Nearly a decade after Warby Parker disrupted the sleepy world of prescription eyewear, it’s expanding into a new category: contact lenses. Today, Warby Parker is launching Scout, a brand of daily contacts. You can now stop by a Warby Parker store to get an optical exam, a new pair of glasses, and a three-month supply of lenses in one fell swoop.
The move makes a lot of sense for Warby Parker, which launched in 2010 with $95 frames (including prescription lenses) and an innovative free Home Try-On program to make it easy for customers to select the right frames. The company expanded into sunglasses and children’s eyeglasses, and then began rolling out comprehensive eye exam services at its brick and mortar stores. Earlier this year, Warby Parker debuted an iOS app called Virtual Try-On that allows customers to see how different frame styles look on their faces, using Apple’s AR technology.
Scout is the first new brand that Warby Parker has launched since its founding and could be an important area of growth in the years to come. The company has a valuation of $1.75 billion and has raised nearly $300 million in funding, and its founders have mentioned in the past that they are hoping to take the company public (although the timeline for an IPO is still up in the air).
Neil Blumenthal, Warby Parker’s cofounder and co-CEO, says that the company’s internal research revealed that many customers wear both contacts and glasses on a regular basis, which meant that they had to visit different eye doctors and eyewear stores to meet all their vision needs. Releasing contact lenses seemed like the natural next step for Warby Parker. “Our goal has always been to give our customers the most seamless, consumer-centric experience possible when it comes to buying vision products,” he says. “Historically, shopping for optical products hasn’t been a particularly fun experience for customers, and our mission has always been to change that.”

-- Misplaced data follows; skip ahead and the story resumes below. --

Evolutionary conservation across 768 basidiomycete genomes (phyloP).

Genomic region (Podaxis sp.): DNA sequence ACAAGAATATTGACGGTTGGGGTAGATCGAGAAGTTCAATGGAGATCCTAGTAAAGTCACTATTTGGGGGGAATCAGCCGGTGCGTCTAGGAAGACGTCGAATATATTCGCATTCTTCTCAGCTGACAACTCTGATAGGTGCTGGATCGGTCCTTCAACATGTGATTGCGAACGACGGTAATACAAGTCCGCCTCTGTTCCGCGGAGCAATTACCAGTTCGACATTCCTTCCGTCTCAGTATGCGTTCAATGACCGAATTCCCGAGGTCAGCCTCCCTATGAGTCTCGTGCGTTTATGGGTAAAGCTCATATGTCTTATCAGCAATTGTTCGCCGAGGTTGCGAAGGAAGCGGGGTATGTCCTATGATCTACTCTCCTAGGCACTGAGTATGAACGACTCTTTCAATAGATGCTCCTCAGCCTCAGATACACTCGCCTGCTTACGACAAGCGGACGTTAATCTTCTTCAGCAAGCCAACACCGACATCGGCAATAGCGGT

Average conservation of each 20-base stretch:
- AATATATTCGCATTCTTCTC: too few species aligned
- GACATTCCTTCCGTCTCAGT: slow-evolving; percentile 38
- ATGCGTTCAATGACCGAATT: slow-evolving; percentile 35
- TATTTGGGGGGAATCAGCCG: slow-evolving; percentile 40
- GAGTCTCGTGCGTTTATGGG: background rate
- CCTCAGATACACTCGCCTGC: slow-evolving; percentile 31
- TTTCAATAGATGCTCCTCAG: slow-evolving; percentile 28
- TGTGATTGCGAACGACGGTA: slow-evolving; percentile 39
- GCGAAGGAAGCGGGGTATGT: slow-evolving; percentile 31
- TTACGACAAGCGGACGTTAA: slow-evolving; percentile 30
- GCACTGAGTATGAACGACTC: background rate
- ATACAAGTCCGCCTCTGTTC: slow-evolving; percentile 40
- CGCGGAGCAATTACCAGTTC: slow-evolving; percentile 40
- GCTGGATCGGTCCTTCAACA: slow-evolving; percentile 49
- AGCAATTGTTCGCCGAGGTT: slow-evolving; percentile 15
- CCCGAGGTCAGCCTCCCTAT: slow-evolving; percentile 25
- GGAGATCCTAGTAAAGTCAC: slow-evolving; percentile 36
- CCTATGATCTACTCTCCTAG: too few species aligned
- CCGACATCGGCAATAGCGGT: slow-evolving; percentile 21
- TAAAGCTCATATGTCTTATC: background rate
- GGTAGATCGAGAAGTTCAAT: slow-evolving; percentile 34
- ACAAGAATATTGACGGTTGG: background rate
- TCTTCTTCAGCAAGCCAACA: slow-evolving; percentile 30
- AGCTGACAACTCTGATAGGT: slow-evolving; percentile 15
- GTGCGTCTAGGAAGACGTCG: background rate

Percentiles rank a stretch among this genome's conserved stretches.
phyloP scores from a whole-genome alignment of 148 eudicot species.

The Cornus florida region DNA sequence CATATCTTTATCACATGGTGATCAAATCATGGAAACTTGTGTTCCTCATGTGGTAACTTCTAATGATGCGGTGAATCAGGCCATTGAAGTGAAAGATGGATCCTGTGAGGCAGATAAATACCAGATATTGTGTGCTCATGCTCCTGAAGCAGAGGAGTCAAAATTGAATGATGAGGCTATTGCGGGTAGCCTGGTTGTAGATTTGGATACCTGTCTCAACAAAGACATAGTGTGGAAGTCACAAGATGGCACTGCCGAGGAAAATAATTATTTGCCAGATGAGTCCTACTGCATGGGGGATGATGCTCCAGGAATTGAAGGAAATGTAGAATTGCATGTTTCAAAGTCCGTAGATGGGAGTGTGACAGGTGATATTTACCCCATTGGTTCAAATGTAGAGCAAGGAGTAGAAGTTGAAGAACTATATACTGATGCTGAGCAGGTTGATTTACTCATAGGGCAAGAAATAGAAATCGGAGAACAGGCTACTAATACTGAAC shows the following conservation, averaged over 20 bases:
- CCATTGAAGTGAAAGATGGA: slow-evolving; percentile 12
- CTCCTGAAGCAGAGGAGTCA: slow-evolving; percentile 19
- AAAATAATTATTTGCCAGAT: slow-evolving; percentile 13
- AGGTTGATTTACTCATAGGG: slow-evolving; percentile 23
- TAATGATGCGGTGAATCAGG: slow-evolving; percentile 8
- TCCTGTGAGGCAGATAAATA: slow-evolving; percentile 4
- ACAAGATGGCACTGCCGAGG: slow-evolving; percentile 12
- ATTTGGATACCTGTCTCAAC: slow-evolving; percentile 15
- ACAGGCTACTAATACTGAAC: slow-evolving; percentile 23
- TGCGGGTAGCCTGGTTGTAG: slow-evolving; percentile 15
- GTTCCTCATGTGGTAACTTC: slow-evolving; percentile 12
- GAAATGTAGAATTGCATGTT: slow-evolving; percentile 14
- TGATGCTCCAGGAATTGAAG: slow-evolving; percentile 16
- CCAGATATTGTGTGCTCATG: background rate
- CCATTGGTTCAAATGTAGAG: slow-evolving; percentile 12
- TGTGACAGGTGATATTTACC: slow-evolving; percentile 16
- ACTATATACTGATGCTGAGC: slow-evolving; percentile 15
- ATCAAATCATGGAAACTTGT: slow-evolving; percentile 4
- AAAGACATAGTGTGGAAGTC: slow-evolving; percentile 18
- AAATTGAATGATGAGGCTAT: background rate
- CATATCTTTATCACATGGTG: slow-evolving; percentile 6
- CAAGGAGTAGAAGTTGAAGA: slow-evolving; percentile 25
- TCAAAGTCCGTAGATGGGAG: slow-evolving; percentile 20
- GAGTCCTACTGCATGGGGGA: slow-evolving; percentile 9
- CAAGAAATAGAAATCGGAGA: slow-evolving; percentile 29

To make these contact lenses, Warby Parker has partnered with a Japanese manufacturer that uses Centraform technology, which makes for smoother edges that you’re less likely to feel on your eye. A three-month’s supply of contacts (a 90-day pack) costs $110, or less than $1.25 a day, which is about on par with other daily contact brands like Bausch + Lomb and Hubble, a direct-to-consumer contact lens brand that launched in 2016. But in addition to Scout, Warby Parker will also sell a variety of other contact lens brands, since some customers are comfortable with a particular brand.
Unsurprisingly for a brand that invests heavily in branding and packaging, the Warby Parker team developed unique packaging for Scout. The lenses come in a flat pack that takes up less space than traditional contact blister packs and uses almost 80% less packaging. And no matter how you open the Scout pack, the outer surface of the lens will face up, reducing the need to touch the inner surface. “We liked this design because it’s much more hygienic,” says Blumenthal. “It means your finger never actually makes contact with the part of the contact that touches your eye.”
Moving into the contact lens market may prove to be a smart business strategy for the nearly decade-old company. While customers buy new glasses every few years, they will need to come back to the Warby Parker website regularly to stock up on new lenses, increasing their lifelong value to the company. Scout might also attract some customers who have never shopped at Warby Parker before. “When we thought about scaling as a business, we focused on going deep into the optical category, rather than entering different categories like, say, fashion or watches,” Blumenthal says. “We believe in slow, steady growth.”